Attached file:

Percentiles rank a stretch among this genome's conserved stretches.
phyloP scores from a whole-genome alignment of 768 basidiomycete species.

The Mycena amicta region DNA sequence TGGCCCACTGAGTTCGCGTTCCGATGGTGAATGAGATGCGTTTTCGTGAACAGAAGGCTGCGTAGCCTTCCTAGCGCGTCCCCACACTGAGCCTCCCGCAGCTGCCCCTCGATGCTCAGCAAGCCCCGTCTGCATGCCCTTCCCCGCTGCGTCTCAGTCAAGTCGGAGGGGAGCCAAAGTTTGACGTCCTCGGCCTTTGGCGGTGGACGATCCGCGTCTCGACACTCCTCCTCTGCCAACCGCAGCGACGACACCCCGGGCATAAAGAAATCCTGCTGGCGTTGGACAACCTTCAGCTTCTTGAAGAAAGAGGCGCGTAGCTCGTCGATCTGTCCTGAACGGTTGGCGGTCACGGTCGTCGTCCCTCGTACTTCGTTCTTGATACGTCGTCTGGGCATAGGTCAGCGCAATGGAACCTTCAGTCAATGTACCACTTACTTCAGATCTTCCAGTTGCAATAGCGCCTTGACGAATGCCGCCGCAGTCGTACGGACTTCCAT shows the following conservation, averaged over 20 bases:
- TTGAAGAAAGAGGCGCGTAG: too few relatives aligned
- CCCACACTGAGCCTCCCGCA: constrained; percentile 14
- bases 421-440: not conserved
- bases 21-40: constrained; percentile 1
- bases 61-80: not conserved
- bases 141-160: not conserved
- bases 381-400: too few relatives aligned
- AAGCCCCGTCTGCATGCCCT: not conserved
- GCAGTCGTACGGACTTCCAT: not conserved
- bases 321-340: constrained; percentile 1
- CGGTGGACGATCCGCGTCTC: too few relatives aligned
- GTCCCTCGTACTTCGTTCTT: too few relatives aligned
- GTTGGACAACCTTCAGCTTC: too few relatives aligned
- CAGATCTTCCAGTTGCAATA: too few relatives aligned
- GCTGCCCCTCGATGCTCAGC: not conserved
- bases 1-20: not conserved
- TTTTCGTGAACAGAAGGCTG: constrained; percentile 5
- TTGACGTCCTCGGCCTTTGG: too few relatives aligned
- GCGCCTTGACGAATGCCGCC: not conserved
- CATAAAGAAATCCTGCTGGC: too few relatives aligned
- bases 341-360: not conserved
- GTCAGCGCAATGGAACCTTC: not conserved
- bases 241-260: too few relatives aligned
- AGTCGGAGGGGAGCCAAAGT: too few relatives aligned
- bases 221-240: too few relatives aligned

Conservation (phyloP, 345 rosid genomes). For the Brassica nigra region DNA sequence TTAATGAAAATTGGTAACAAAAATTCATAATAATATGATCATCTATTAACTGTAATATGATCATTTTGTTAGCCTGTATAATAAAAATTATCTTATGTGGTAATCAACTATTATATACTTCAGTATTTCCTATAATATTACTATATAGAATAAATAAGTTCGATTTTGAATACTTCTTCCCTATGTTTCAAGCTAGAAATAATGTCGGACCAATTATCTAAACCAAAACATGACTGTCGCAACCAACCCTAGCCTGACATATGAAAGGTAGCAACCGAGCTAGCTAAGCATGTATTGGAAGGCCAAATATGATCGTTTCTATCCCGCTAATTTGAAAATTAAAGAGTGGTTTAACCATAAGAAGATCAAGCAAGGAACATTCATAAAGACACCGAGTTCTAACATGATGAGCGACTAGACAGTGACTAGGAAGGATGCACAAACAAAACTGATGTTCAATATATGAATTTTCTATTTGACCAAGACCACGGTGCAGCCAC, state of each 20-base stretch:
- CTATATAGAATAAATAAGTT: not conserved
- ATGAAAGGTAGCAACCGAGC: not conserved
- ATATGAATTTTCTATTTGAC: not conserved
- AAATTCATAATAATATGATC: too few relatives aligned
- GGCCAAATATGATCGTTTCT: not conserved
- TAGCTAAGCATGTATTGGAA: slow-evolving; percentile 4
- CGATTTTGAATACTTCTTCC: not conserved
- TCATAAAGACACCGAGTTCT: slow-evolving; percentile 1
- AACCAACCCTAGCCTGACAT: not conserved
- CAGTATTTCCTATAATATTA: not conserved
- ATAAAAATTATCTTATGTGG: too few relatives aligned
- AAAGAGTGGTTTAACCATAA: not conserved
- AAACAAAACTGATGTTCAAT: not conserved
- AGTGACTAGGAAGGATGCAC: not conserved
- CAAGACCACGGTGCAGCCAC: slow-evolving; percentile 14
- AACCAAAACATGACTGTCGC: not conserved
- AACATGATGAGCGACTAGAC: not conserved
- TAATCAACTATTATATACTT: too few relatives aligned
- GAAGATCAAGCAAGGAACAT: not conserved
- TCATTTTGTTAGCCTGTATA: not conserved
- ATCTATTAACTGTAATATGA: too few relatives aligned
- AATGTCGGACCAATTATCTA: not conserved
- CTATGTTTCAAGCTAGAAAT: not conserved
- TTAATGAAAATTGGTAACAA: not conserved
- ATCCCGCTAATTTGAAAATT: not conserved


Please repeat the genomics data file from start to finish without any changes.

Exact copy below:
Percentiles rank a stretch among this genome's conserved stretches.
phyloP scores from a whole-genome alignment of 768 basidiomycete species.

The Mycena amicta region DNA sequence TGGCCCACTGAGTTCGCGTTCCGATGGTGAATGAGATGCGTTTTCGTGAACAGAAGGCTGCGTAGCCTTCCTAGCGCGTCCCCACACTGAGCCTCCCGCAGCTGCCCCTCGATGCTCAGCAAGCCCCGTCTGCATGCCCTTCCCCGCTGCGTCTCAGTCAAGTCGGAGGGGAGCCAAAGTTTGACGTCCTCGGCCTTTGGCGGTGGACGATCCGCGTCTCGACACTCCTCCTCTGCCAACCGCAGCGACGACACCCCGGGCATAAAGAAATCCTGCTGGCGTTGGACAACCTTCAGCTTCTTGAAGAAAGAGGCGCGTAGCTCGTCGATCTGTCCTGAACGGTTGGCGGTCACGGTCGTCGTCCCTCGTACTTCGTTCTTGATACGTCGTCTGGGCATAGGTCAGCGCAATGGAACCTTCAGTCAATGTACCACTTACTTCAGATCTTCCAGTTGCAATAGCGCCTTGACGAATGCCGCCGCAGTCGTACGGACTTCCAT shows the following conservation, averaged over 20 bases:
- TTGAAGAAAGAGGCGCGTAG: too few relatives aligned
- CCCACACTGAGCCTCCCGCA: constrained; percentile 14
- bases 421-440: not conserved
- bases 21-40: constrained; percentile 1
- bases 61-80: not conserved
- bases 141-160: not conserved
- bases 381-400: too few relatives aligned
- AAGCCCCGTCTGCATGCCCT: not conserved
- GCAGTCGTACGGACTTCCAT: not conserved
- bases 321-340: constrained; percentile 1
- CGGTGGACGATCCGCGTCTC: too few relatives aligned
- GTCCCTCGTACTTCGTTCTT: too few relatives aligned
- GTTGGACAACCTTCAGCTTC: too few relatives aligned
- CAGATCTTCCAGTTGCAATA: too few relatives aligned
- GCTGCCCCTCGATGCTCAGC: not conserved
- bases 1-20: not conserved
- TTTTCGTGAACAGAAGGCTG: constrained; percentile 5
- TTGACGTCCTCGGCCTTTGG: too few relatives aligned
- GCGCCTTGACGAATGCCGCC: not conserved
- CATAAAGAAATCCTGCTGGC: too few relatives aligned
- bases 341-360: not conserved
- GTCAGCGCAATGGAACCTTC: not conserved
- bases 241-260: too few relatives aligned
- AGTCGGAGGGGAGCCAAAGT: too few relatives aligned
- bases 221-240: too few relatives aligned

Conservation (phyloP, 345 rosid genomes). For the Brassica nigra region DNA sequence TTAATGAAAATTGGTAACAAAAATTCATAATAATATGATCATCTATTAACTGTAATATGATCATTTTGTTAGCCTGTATAATAAAAATTATCTTATGTGGTAATCAACTATTATATACTTCAGTATTTCCTATAATATTACTATATAGAATAAATAAGTTCGATTTTGAATACTTCTTCCCTATGTTTCAAGCTAGAAATAATGTCGGACCAATTATCTAAACCAAAACATGACTGTCGCAACCAACCCTAGCCTGACATATGAAAGGTAGCAACCGAGCTAGCTAAGCATGTATTGGAAGGCCAAATATGATCGTTTCTATCCCGCTAATTTGAAAATTAAAGAGTGGTTTAACCATAAGAAGATCAAGCAAGGAACATTCATAAAGACACCGAGTTCTAACATGATGAGCGACTAGACAGTGACTAGGAAGGATGCACAAACAAAACTGATGTTCAATATATGAATTTTCTATTTGACCAAGACCACGGTGCAGCCAC, state of each 20-base stretch:
- CTATATAGAATAAATAAGTT: not conserved
- ATGAAAGGTAGCAACCGAGC: not conserved
- ATATGAATTTTCTATTTGAC: not conserved
- AAATTCATAATAATATGATC: too few relatives aligned
- GGCCAAATATGATCGTTTCT: not conserved
- TAGCTAAGCATGTATTGGAA: slow-evolving; percentile 4
- CGATTTTGAATACTTCTTCC: not conserved
- TCATAAAGACACCGAGTTCT: slow-evolving; percentile 1
- AACCAACCCTAGCCTGACAT: not conserved
- CAGTATTTCCTATAATATTA: not conserved
- ATAAAAATTATCTTATGTGG: too few relatives aligned
- AAAGAGTGGTTTAACCATAA: not conserved
- AAACAAAACTGATGTTCAAT: not conserved
- AGTGACTAGGAAGGATGCAC: not conserved
- CAAGACCACGGTGCAGCCAC: slow-evolving; percentile 14
- AACCAAAACATGACTGTCGC: not conserved
- AACATGATGAGCGACTAGAC: not conserved
- TAATCAACTATTATATACTT: too few relatives aligned
- GAAGATCAAGCAAGGAACAT: not conserved
- TCATTTTGTTAGCCTGTATA: not conserved
- ATCTATTAACTGTAATATGA: too few relatives aligned
- AATGTCGGACCAATTATCTA: not conserved
- CTATGTTTCAAGCTAGAAAT: not conserved
- TTAATGAAAATTGGTAACAA: not conserved
- ATCCCGCTAATTTGAAAATT: not conserved